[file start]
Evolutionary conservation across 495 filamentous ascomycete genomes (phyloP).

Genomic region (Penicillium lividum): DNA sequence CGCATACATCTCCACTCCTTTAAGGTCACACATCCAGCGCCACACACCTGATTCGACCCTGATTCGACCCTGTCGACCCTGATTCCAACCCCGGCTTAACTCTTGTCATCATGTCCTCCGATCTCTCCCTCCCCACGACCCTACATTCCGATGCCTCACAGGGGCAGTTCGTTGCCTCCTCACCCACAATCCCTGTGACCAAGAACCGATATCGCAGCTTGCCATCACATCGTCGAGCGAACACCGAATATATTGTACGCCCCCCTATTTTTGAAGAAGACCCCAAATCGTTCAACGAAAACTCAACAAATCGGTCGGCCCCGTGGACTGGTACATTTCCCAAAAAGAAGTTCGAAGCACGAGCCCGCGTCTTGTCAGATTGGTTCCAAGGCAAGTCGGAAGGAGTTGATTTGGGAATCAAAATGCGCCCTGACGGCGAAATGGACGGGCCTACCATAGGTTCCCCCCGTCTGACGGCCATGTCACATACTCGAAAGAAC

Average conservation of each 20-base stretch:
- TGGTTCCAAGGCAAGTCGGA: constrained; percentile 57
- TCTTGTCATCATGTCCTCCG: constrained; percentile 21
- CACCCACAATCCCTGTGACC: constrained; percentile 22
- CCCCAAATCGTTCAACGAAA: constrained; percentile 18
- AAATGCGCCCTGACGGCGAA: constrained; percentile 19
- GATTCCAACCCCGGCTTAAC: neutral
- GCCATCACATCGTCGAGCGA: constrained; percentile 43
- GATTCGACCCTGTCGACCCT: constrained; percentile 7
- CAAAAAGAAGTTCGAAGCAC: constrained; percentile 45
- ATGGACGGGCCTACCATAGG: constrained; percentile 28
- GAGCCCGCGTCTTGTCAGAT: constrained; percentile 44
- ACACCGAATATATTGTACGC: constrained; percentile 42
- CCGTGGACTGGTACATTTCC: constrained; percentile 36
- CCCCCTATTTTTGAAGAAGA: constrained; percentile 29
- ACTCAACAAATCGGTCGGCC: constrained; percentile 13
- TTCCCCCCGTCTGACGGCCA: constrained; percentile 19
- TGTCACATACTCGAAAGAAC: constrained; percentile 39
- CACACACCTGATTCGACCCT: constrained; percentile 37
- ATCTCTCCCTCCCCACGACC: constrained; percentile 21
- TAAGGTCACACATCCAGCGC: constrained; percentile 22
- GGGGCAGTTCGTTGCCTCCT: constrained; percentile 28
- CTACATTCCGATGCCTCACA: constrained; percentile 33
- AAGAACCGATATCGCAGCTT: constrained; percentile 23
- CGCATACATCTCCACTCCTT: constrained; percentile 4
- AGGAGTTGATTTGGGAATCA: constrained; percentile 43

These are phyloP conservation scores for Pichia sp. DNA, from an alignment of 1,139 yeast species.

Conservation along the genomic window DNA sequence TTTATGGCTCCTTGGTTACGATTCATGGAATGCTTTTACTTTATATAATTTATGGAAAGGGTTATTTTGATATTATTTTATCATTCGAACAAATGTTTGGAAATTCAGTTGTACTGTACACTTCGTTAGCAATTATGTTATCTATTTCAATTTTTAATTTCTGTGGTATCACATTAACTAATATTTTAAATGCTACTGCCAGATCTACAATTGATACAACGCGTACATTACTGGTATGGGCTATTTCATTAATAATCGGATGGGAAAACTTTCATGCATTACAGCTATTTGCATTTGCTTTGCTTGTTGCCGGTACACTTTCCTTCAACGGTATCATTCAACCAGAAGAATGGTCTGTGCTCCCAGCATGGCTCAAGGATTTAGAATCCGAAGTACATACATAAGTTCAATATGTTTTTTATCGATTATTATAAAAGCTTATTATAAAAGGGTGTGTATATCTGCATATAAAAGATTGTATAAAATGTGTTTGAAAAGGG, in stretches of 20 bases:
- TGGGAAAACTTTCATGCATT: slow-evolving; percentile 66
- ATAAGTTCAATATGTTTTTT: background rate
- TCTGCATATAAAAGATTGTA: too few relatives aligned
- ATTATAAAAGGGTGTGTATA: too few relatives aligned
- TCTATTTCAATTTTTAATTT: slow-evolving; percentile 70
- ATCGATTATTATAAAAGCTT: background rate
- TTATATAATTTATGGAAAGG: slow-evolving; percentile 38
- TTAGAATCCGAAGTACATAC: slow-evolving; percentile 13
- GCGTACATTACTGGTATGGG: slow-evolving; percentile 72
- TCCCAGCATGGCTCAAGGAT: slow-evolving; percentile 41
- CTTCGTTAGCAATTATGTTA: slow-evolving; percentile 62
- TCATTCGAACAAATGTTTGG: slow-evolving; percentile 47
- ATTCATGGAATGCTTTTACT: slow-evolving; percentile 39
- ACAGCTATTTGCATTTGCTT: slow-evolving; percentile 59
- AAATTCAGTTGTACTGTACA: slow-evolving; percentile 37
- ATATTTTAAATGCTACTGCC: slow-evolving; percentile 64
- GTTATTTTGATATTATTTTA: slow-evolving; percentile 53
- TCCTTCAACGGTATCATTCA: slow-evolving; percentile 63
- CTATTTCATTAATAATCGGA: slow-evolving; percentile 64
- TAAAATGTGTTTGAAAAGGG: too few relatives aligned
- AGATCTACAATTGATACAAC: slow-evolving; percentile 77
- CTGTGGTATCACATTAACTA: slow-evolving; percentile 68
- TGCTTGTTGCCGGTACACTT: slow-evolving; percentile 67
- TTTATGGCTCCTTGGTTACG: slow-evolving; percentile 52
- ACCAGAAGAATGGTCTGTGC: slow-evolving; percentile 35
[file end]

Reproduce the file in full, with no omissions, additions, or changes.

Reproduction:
Evolutionary conservation across 495 filamentous ascomycete genomes (phyloP).

Genomic region (Penicillium lividum): DNA sequence CGCATACATCTCCACTCCTTTAAGGTCACACATCCAGCGCCACACACCTGATTCGACCCTGATTCGACCCTGTCGACCCTGATTCCAACCCCGGCTTAACTCTTGTCATCATGTCCTCCGATCTCTCCCTCCCCACGACCCTACATTCCGATGCCTCACAGGGGCAGTTCGTTGCCTCCTCACCCACAATCCCTGTGACCAAGAACCGATATCGCAGCTTGCCATCACATCGTCGAGCGAACACCGAATATATTGTACGCCCCCCTATTTTTGAAGAAGACCCCAAATCGTTCAACGAAAACTCAACAAATCGGTCGGCCCCGTGGACTGGTACATTTCCCAAAAAGAAGTTCGAAGCACGAGCCCGCGTCTTGTCAGATTGGTTCCAAGGCAAGTCGGAAGGAGTTGATTTGGGAATCAAAATGCGCCCTGACGGCGAAATGGACGGGCCTACCATAGGTTCCCCCCGTCTGACGGCCATGTCACATACTCGAAAGAAC

Average conservation of each 20-base stretch:
- TGGTTCCAAGGCAAGTCGGA: constrained; percentile 57
- TCTTGTCATCATGTCCTCCG: constrained; percentile 21
- CACCCACAATCCCTGTGACC: constrained; percentile 22
- CCCCAAATCGTTCAACGAAA: constrained; percentile 18
- AAATGCGCCCTGACGGCGAA: constrained; percentile 19
- GATTCCAACCCCGGCTTAAC: neutral
- GCCATCACATCGTCGAGCGA: constrained; percentile 43
- GATTCGACCCTGTCGACCCT: constrained; percentile 7
- CAAAAAGAAGTTCGAAGCAC: constrained; percentile 45
- ATGGACGGGCCTACCATAGG: constrained; percentile 28
- GAGCCCGCGTCTTGTCAGAT: constrained; percentile 44
- ACACCGAATATATTGTACGC: constrained; percentile 42
- CCGTGGACTGGTACATTTCC: constrained; percentile 36
- CCCCCTATTTTTGAAGAAGA: constrained; percentile 29
- ACTCAACAAATCGGTCGGCC: constrained; percentile 13
- TTCCCCCCGTCTGACGGCCA: constrained; percentile 19
- TGTCACATACTCGAAAGAAC: constrained; percentile 39
- CACACACCTGATTCGACCCT: constrained; percentile 37
- ATCTCTCCCTCCCCACGACC: constrained; percentile 21
- TAAGGTCACACATCCAGCGC: constrained; percentile 22
- GGGGCAGTTCGTTGCCTCCT: constrained; percentile 28
- CTACATTCCGATGCCTCACA: constrained; percentile 33
- AAGAACCGATATCGCAGCTT: constrained; percentile 23
- CGCATACATCTCCACTCCTT: constrained; percentile 4
- AGGAGTTGATTTGGGAATCA: constrained; percentile 43

These are phyloP conservation scores for Pichia sp. DNA, from an alignment of 1,139 yeast species.

Conservation along the genomic window DNA sequence TTTATGGCTCCTTGGTTACGATTCATGGAATGCTTTTACTTTATATAATTTATGGAAAGGGTTATTTTGATATTATTTTATCATTCGAACAAATGTTTGGAAATTCAGTTGTACTGTACACTTCGTTAGCAATTATGTTATCTATTTCAATTTTTAATTTCTGTGGTATCACATTAACTAATATTTTAAATGCTACTGCCAGATCTACAATTGATACAACGCGTACATTACTGGTATGGGCTATTTCATTAATAATCGGATGGGAAAACTTTCATGCATTACAGCTATTTGCATTTGCTTTGCTTGTTGCCGGTACACTTTCCTTCAACGGTATCATTCAACCAGAAGAATGGTCTGTGCTCCCAGCATGGCTCAAGGATTTAGAATCCGAAGTACATACATAAGTTCAATATGTTTTTTATCGATTATTATAAAAGCTTATTATAAAAGGGTGTGTATATCTGCATATAAAAGATTGTATAAAATGTGTTTGAAAAGGG, in stretches of 20 bases:
- TGGGAAAACTTTCATGCATT: slow-evolving; percentile 66
- ATAAGTTCAATATGTTTTTT: background rate
- TCTGCATATAAAAGATTGTA: too few relatives aligned
- ATTATAAAAGGGTGTGTATA: too few relatives aligned
- TCTATTTCAATTTTTAATTT: slow-evolving; percentile 70
- ATCGATTATTATAAAAGCTT: background rate
- TTATATAATTTATGGAAAGG: slow-evolving; percentile 38
- TTAGAATCCGAAGTACATAC: slow-evolving; percentile 13
- GCGTACATTACTGGTATGGG: slow-evolving; percentile 72
- TCCCAGCATGGCTCAAGGAT: slow-evolving; percentile 41
- CTTCGTTAGCAATTATGTTA: slow-evolving; percentile 62
- TCATTCGAACAAATGTTTGG: slow-evolving; percentile 47
- ATTCATGGAATGCTTTTACT: slow-evolving; percentile 39
- ACAGCTATTTGCATTTGCTT: slow-evolving; percentile 59
- AAATTCAGTTGTACTGTACA: slow-evolving; percentile 37
- ATATTTTAAATGCTACTGCC: slow-evolving; percentile 64
- GTTATTTTGATATTATTTTA: slow-evolving; percentile 53
- TCCTTCAACGGTATCATTCA: slow-evolving; percentile 63
- CTATTTCATTAATAATCGGA: slow-evolving; percentile 64
- TAAAATGTGTTTGAAAAGGG: too few relatives aligned
- AGATCTACAATTGATACAAC: slow-evolving; percentile 77
- CTGTGGTATCACATTAACTA: slow-evolving; percentile 68
- TGCTTGTTGCCGGTACACTT: slow-evolving; percentile 67
- TTTATGGCTCCTTGGTTACG: slow-evolving; percentile 52
- ACCAGAAGAATGGTCTGTGC: slow-evolving; percentile 35